Pop goes the West Village

It's an exciting time in West Village. The cozy, dense, architecturally rich neighborhood just west of Indian Village is seeing a much-needed retail boom at the same time it's getting some attention as an urban gem, glittering with character, history, and potential.

Following the massively successful pop-up Tashmoo Biergarten, which opened last fall and continues to introduce the neighborhood's distinct charms to vast numbers of craft beer enthusiasts (and the people who love them), two more pop-ups made their mark last month: cafe and bakery Coffee and (______) and locally-designed clothing boutique PRAMU. Both opened in the Parkstone, a solid, 11-story brick building built in 1925 with apartments on top and (previously vacant) retail space on the ground floor. Next Spring, four new (permanent) establishments will be opening in the same building, and each offers a different reason to celebrate: Detroit Vegan SoulRed Hook, Tarot and Tea, and Craft Work. (Read all about them here, and take a look at the spaces they'll be occupying here.)

For residents, these new neighborhood destinations, made possible by a partnership between the Villages Community Development Corporation and the REVOLVE program of the Detroit Economic Growth Corporation, will be more than just places to eat, drink, or have your cards read. As PRAMU and Coffee and (______) demonstrated, they'll be valuable gathering places, places to get to know your neighbors, and reasons for friends from other parts of town to visit. They'll also be places to get to by foot, and in a neighborhood that residents commonly refer to as "walkable without anywhere to walk to," that's a big deal.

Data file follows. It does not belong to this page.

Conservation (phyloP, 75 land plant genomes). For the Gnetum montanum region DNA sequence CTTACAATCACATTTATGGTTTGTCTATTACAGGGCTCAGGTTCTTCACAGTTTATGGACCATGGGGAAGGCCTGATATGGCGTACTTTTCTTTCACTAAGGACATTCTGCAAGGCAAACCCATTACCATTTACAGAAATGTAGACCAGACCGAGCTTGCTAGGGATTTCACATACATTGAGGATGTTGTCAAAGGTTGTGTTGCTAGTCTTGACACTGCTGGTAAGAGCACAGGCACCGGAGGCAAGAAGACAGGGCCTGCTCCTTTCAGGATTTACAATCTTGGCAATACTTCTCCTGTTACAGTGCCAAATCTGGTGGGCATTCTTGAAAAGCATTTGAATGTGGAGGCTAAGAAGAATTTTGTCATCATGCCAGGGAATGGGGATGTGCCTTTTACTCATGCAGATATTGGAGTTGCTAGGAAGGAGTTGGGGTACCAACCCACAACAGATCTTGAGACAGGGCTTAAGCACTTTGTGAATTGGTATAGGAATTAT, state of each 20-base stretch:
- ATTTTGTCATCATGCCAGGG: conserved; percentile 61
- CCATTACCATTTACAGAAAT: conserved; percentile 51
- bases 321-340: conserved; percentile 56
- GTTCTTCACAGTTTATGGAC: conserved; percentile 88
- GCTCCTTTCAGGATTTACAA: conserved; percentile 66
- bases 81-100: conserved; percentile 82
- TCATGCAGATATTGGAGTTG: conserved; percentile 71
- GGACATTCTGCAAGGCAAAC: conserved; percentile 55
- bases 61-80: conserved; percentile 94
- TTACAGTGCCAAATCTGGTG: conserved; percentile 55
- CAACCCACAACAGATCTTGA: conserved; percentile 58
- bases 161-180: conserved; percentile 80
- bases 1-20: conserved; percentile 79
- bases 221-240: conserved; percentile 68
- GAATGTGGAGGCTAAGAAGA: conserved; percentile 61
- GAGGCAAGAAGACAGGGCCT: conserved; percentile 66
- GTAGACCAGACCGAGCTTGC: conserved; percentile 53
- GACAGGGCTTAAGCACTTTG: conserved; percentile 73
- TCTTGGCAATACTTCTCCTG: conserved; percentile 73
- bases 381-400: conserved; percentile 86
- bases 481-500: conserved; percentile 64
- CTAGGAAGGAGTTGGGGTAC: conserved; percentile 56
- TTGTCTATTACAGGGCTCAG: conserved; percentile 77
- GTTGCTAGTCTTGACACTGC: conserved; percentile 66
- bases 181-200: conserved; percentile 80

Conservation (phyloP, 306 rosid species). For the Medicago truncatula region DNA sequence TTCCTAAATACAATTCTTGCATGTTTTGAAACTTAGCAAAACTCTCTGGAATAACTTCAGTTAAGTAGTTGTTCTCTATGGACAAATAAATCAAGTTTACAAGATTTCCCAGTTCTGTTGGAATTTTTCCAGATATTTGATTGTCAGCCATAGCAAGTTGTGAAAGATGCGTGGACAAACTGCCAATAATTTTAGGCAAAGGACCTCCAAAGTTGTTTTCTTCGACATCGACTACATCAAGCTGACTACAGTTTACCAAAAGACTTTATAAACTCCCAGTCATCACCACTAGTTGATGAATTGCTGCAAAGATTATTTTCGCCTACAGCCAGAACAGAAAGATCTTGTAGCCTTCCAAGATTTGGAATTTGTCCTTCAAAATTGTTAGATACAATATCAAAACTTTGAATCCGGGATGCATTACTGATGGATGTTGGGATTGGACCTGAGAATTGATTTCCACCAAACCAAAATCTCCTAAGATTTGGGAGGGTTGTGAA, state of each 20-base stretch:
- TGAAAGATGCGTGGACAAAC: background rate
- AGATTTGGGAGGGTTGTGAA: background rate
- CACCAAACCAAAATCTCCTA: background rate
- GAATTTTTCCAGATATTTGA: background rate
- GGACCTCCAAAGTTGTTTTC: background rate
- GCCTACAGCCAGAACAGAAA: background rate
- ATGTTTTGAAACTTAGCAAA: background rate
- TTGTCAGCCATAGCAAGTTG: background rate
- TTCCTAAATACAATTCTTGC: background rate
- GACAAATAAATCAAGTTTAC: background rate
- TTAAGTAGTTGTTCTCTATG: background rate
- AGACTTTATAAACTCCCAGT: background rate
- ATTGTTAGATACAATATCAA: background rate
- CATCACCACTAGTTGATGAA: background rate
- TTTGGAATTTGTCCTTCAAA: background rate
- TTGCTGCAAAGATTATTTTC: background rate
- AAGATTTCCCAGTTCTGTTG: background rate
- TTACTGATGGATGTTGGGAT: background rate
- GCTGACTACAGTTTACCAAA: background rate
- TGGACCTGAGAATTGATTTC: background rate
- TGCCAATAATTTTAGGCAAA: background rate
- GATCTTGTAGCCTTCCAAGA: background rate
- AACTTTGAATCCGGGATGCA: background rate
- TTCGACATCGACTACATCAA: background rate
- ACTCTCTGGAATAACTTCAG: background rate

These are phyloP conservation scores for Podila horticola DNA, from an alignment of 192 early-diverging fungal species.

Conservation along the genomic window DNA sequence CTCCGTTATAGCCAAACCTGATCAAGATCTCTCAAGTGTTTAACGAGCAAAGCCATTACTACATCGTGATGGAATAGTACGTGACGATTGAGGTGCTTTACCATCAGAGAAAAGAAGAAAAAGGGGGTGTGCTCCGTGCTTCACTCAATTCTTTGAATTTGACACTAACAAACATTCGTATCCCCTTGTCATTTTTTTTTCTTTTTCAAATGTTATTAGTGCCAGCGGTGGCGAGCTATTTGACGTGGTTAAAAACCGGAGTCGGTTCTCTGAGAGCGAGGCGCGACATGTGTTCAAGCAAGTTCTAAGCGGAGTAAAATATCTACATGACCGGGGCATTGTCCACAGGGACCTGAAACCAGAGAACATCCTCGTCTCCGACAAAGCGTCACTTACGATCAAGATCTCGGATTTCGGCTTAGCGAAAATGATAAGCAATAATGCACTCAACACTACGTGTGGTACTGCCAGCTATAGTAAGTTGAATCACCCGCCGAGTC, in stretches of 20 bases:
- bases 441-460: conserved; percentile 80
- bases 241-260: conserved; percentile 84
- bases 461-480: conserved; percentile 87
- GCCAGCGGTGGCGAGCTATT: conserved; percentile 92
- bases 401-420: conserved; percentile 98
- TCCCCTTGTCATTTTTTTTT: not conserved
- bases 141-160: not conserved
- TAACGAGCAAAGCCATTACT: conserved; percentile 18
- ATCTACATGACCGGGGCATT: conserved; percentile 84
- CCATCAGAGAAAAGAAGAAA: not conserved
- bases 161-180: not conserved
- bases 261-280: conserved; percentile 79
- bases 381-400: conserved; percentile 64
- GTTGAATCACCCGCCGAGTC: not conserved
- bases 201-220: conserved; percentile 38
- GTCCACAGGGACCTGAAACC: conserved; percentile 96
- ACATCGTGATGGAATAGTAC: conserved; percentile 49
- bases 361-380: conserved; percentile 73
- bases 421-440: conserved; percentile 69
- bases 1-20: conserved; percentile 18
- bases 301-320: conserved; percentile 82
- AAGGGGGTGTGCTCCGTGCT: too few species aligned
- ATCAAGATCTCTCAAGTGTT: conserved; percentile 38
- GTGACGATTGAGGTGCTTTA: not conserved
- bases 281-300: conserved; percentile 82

And more good news reached us this past week: Coffee and (____) will be continuing through the holiday season. It will be open 7 a.m. to 4 p.m. every day. The business is taking orders now for holiday pies, cookies and breads. 

PRAMU will also be joining the extension of hours into the holiday season. It will be open the weekend of Nov. 16-17, from 11 a.m. to 5 p.m., the weekend of Nov. 30-Dec. 1, from 11 a.m. to 5 p.m., and the week of Dec. 4 through the Dec. 8 from 11 a.m. to 5 p.m. Get updates on PRAMU's Facebook page.